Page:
Drink: Water, water, everywhere

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Indy Lifestyle Online

Ah, the joys of the detox. Is it just me, or is an apple a day not enough any more to keep the doctor away? Or should that be five pieces of fruit? Maybe I should just give up. Except that now it's January, it's time for the annual cleansing of mind and body, not forgetting the soul, of course, whose conscience, after all, is as much in need of its annual injection of virtue. Since I last wrote about the benefits of the detox, the ranks of sugary, processed cordials and concentrates have been superseded by a new era of smoothies, yoghurts, oils and teas, not to mention organic berry-, root- and powder-infused health drinks with disease-resistant, energy-giving, meal-replacing, life-enhancing claims.

What was once no more than a cottage industry has grown into a fully-fledged supplier of vitamins, minerals, fibres, proteins, phenolics, fatty acids and other nutrients and anti-oxidants as yet unmentioned or undiscovered. Supermarket shelves increasingly bark health claims at us, while the likes of Fresh and Wild, Whole Foods Market and Daylesford Organics offer the full "health" monty. At the Natural Kitchen in Marylebone High Street ( www.thenaturalkitchen.com) you can indulge in green teas, wheatgrass shots and fruit smoothies with extras such as goji berries, Romanian bee pollen, Hawaiian Spirulina Powder, New Zealand barley grass powder, organic Peruvian Macaroot powder and organic flax seed oil. Phew, give me a drink someone.

Those of us with juicers at home can smugly assert that there's no need to go out and spend a fortune on the growing number of so-called health drinks now available. I wouldn't be without my own juicer, but being holier-than-thou about DIY juicing can't disguise the fact that buying your fruit, juicing it and then, the worst part, cleaning out the messy gunk afterwards, can be three operations too many in a busy working day. At least, that's what the health drinks industry is counting on.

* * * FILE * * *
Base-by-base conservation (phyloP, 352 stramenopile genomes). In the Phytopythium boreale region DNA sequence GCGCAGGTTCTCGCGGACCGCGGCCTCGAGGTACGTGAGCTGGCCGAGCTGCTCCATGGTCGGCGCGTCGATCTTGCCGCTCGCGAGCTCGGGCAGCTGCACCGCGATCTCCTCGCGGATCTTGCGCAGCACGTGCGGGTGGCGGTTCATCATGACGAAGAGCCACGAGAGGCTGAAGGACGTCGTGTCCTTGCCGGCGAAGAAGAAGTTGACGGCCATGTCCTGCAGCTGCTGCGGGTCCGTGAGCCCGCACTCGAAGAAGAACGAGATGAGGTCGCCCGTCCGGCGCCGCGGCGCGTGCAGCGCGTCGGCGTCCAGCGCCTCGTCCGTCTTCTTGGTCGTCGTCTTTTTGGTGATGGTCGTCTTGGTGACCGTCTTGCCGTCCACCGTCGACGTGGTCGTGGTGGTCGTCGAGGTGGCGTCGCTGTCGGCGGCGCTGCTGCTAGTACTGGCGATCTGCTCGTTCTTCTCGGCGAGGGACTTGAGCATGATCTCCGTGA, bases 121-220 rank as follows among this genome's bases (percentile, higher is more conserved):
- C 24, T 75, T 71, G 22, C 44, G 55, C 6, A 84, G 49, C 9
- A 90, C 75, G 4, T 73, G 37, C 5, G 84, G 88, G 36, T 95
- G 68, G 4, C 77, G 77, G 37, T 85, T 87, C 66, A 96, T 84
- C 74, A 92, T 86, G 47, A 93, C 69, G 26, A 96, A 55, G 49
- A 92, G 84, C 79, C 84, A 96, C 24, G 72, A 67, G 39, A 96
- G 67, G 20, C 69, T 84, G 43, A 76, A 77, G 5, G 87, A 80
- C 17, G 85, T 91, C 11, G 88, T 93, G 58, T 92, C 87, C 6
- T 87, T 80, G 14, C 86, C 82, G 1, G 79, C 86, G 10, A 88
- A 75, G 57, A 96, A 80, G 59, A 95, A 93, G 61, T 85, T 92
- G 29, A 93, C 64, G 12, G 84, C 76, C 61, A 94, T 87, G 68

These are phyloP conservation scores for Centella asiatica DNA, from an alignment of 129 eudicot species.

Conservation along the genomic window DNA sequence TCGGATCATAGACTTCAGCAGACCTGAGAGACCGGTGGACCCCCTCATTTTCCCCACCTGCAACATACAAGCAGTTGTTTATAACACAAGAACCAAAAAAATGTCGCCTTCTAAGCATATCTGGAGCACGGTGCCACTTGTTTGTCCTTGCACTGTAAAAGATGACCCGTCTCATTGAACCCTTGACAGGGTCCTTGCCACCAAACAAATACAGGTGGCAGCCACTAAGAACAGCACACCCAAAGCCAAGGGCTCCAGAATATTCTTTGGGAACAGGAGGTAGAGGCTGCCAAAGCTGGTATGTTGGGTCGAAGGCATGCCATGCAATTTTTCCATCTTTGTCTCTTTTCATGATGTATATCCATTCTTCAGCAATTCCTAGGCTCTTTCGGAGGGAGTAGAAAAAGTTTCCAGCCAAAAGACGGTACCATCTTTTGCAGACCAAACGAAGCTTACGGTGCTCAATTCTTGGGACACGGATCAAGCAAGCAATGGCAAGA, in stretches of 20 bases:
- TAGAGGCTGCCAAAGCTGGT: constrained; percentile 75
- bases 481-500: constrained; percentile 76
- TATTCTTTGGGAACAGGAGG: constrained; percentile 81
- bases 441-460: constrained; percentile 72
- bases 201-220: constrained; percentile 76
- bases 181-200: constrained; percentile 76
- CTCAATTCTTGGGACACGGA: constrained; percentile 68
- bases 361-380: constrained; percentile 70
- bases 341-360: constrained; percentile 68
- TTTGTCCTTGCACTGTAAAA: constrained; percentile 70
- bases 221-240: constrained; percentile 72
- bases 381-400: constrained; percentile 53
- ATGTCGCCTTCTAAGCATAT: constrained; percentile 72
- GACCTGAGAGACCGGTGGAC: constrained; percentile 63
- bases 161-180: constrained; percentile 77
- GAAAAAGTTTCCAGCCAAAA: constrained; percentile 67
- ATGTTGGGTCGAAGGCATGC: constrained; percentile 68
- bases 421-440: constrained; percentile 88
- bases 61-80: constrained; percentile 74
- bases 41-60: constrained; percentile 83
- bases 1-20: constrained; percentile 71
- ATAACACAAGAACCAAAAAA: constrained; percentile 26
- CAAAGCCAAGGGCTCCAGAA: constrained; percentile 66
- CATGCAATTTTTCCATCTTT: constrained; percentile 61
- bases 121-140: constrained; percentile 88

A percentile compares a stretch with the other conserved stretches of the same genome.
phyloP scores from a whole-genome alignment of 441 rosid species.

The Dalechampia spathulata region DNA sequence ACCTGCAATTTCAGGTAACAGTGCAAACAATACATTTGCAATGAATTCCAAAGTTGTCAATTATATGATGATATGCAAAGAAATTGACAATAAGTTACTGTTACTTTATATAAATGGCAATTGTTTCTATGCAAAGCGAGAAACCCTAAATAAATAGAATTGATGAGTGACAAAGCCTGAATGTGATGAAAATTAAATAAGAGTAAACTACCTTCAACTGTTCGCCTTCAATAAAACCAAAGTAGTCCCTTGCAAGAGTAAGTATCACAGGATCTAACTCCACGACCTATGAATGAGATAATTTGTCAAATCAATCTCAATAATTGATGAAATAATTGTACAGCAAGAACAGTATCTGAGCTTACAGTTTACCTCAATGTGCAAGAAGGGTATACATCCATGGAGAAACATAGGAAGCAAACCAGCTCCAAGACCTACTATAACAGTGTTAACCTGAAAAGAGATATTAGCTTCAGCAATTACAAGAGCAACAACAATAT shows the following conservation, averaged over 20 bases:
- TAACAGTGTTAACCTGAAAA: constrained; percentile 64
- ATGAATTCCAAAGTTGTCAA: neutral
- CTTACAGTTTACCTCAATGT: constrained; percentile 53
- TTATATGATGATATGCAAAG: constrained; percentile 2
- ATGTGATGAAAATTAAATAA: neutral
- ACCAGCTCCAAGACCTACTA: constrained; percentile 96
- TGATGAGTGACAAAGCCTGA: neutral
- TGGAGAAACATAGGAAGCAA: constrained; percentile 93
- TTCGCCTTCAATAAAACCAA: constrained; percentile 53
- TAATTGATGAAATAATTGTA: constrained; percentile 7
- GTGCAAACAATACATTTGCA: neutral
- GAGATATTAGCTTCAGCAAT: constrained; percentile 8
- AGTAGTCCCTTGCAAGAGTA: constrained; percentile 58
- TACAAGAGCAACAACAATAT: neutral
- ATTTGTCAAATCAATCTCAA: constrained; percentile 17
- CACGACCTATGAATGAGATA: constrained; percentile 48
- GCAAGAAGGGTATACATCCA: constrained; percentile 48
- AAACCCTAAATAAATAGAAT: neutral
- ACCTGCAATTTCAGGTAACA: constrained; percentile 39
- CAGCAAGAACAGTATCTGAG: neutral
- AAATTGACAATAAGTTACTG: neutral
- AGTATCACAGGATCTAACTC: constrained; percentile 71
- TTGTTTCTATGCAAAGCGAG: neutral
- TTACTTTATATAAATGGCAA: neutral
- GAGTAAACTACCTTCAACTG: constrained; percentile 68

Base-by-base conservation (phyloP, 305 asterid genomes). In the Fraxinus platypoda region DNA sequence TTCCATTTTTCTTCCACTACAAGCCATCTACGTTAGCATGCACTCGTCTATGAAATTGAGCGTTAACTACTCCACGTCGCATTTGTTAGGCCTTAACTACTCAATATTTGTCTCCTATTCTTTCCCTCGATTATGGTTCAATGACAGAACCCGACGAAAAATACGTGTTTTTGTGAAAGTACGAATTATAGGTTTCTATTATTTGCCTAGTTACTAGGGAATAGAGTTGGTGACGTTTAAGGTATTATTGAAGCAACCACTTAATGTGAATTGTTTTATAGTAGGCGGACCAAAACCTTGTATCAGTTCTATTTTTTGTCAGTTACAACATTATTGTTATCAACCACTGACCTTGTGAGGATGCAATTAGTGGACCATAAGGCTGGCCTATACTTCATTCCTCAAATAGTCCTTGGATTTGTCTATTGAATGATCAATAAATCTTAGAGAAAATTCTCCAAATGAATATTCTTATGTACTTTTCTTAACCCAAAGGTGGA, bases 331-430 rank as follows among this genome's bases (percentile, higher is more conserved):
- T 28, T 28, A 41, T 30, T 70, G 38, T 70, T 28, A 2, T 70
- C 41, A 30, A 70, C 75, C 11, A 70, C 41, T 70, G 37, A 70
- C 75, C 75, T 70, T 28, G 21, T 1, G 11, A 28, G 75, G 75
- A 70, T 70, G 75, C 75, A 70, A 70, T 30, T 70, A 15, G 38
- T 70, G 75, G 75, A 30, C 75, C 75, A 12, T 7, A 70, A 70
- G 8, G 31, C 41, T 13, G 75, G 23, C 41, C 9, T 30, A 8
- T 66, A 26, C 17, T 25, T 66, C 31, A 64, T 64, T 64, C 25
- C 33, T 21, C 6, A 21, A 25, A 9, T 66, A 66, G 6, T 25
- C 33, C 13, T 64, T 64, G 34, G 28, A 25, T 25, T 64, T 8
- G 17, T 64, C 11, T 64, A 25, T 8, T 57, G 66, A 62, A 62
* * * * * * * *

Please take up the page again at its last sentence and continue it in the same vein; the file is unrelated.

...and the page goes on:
No recommendations for a January detox should overlook the best purifying agent of them all: water. With water on the brain, before Christmas I joined a panel, including two London restaurant sommeliers and two representatives from Thames Water, assembled by Decanter Magazine to see if competing claims by Thames Water and Claridges held water, as it were. Claridges had just announced that since "water is becoming like wine", with different waters suiting different dishes, it was extending its wine list with a deluxe water list featuring 30 mineral water brands from around the world. These include 420 Volcanic from New Zealand at 50 a litre, Danish water possibly dating back to the last Ice Age and the Italian brand Fiuggi, apparently favoured by the Pope. In response, a spokesman for Thames Water said that "our water is of the highest standard and costs less than a 10th of a penny per litre".

The first thing this blind tasting proved was that tasting mineral water is not nearly as much fun as wine tasting. The differences are often so subtle that you have to have been shut away in a zen Buddhist monastery or as infallible as the Pope to be able to detect them.

In the event, Thames tap water came a very respectable fourth out of the 24 different waters tasted. Although we were all asked to name which we thought was the tap water, and which was the most expensive, no one on the panel got either right. My top marks went to Speyside Glenlivet, 5.50, at Claridges, and Veen from Finland, 3.85, and my bottom, the 420 Volcanic, which came 18th overall. To the emperor's new clothes add luxury mineral water then, and leave the rest of us to enjoy good old H2O.

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